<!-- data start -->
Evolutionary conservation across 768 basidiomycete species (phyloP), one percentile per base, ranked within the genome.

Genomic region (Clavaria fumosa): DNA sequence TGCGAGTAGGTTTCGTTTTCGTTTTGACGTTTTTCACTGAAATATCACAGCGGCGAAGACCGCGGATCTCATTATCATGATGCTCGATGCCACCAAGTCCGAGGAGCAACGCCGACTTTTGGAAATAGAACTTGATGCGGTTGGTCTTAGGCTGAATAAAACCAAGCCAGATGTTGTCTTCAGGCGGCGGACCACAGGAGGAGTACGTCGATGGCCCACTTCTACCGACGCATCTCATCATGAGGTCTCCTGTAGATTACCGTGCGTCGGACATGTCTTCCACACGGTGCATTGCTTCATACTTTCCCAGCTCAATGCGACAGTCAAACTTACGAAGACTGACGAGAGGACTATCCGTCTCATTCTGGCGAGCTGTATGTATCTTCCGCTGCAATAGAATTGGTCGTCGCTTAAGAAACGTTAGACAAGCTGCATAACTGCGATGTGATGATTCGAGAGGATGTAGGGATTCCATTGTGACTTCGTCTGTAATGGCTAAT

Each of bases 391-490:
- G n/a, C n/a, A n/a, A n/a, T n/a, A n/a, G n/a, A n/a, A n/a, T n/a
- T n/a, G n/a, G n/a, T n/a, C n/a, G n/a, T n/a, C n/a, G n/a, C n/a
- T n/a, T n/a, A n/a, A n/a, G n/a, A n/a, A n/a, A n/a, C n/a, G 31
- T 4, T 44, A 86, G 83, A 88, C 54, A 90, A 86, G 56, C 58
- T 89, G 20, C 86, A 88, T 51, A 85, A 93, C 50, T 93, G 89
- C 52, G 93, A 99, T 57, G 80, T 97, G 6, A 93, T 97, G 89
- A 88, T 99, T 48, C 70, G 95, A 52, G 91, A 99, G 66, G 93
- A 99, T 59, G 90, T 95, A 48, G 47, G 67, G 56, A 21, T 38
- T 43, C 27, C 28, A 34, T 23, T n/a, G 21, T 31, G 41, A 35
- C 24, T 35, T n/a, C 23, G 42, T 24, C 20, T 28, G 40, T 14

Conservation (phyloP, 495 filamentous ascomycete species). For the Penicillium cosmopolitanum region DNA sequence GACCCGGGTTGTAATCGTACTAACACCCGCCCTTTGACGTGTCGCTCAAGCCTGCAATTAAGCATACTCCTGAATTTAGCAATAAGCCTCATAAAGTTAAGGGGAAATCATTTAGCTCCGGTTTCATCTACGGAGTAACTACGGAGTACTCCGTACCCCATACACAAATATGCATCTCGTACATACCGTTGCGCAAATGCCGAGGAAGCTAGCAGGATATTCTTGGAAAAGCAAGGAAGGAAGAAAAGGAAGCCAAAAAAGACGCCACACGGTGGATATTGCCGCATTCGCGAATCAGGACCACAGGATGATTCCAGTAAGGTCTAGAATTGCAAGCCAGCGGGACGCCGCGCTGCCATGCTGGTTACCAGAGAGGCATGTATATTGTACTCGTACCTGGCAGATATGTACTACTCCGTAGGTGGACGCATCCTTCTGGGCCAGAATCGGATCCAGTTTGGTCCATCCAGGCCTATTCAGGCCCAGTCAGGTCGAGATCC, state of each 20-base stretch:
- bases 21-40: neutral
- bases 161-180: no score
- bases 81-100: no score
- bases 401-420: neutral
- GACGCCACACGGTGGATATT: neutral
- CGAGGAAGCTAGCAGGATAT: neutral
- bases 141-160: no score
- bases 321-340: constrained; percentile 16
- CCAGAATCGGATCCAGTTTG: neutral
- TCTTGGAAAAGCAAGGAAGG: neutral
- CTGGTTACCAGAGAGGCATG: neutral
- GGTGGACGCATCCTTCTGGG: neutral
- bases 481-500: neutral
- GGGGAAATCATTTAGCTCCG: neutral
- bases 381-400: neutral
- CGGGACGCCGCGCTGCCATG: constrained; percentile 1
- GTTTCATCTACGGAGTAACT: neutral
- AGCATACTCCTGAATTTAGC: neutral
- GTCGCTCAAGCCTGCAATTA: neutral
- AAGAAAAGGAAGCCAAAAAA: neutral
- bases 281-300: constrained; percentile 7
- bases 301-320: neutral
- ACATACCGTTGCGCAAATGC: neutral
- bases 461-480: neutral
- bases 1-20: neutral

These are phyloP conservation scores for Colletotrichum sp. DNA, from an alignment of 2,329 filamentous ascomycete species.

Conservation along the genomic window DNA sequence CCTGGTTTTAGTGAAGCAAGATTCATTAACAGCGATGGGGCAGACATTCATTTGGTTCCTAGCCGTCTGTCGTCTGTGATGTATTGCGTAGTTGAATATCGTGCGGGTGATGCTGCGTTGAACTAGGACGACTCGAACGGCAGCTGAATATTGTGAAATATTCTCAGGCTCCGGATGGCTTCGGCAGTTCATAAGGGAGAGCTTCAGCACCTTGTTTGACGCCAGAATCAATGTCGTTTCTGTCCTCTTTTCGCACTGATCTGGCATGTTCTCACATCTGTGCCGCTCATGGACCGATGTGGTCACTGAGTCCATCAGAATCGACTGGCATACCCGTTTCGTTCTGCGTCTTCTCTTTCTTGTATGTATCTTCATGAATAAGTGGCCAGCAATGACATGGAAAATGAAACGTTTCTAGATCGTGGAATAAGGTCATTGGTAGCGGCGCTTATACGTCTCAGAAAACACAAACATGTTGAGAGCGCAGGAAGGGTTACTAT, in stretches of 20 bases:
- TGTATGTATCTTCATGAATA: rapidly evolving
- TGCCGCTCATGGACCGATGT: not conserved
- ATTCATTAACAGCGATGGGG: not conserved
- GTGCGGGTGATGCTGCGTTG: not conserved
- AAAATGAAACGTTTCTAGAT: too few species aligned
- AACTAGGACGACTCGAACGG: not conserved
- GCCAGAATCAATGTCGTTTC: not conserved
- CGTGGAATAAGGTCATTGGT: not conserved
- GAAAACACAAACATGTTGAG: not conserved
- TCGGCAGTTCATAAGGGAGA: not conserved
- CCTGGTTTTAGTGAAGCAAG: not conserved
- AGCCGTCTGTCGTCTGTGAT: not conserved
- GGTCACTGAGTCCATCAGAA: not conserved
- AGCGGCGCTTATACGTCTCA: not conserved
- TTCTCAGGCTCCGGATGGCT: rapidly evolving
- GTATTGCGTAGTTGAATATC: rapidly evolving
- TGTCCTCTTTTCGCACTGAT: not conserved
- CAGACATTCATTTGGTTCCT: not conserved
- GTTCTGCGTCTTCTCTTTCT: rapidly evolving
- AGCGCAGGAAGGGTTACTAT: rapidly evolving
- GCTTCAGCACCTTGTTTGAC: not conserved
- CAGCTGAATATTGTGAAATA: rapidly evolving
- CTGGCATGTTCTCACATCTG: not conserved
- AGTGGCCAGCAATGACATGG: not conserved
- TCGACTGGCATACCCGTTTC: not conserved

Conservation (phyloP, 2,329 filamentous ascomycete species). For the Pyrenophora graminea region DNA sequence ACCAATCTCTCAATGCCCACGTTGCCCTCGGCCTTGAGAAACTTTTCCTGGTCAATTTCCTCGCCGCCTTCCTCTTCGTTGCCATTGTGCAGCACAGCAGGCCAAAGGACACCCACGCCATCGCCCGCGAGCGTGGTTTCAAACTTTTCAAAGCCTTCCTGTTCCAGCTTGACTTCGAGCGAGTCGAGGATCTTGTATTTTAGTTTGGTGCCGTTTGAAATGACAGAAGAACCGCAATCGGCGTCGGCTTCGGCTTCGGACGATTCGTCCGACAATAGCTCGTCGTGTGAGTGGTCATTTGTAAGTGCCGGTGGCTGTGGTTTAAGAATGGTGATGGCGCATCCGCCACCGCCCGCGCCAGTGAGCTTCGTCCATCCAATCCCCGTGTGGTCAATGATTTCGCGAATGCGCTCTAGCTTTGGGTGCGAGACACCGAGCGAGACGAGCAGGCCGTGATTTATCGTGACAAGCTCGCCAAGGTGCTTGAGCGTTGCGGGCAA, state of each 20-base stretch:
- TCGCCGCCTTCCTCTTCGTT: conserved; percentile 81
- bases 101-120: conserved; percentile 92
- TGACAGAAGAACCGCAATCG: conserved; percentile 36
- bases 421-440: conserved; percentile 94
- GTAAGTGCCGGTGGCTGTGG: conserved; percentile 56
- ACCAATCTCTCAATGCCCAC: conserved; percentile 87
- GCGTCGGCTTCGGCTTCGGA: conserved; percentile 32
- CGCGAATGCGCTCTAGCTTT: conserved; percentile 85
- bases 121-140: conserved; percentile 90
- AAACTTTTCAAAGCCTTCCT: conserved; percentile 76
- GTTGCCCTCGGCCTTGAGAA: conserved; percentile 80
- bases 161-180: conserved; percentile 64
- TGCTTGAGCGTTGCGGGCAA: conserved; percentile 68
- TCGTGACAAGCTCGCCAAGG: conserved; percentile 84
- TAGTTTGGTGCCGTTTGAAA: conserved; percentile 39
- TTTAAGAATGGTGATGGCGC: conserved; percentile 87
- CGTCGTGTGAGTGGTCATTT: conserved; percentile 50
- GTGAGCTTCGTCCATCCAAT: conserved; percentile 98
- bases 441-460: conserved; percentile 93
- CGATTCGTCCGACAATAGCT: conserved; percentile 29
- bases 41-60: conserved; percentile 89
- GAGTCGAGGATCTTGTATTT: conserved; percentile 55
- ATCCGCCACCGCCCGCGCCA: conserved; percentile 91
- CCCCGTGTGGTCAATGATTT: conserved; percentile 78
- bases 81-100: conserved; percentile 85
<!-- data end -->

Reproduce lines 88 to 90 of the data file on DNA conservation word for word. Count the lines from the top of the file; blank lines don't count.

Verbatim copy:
- bases 41-60: conserved; percentile 89
- GAGTCGAGGATCTTGTATTT: conserved; percentile 55
- ATCCGCCACCGCCCGCGCCA: conserved; percentile 91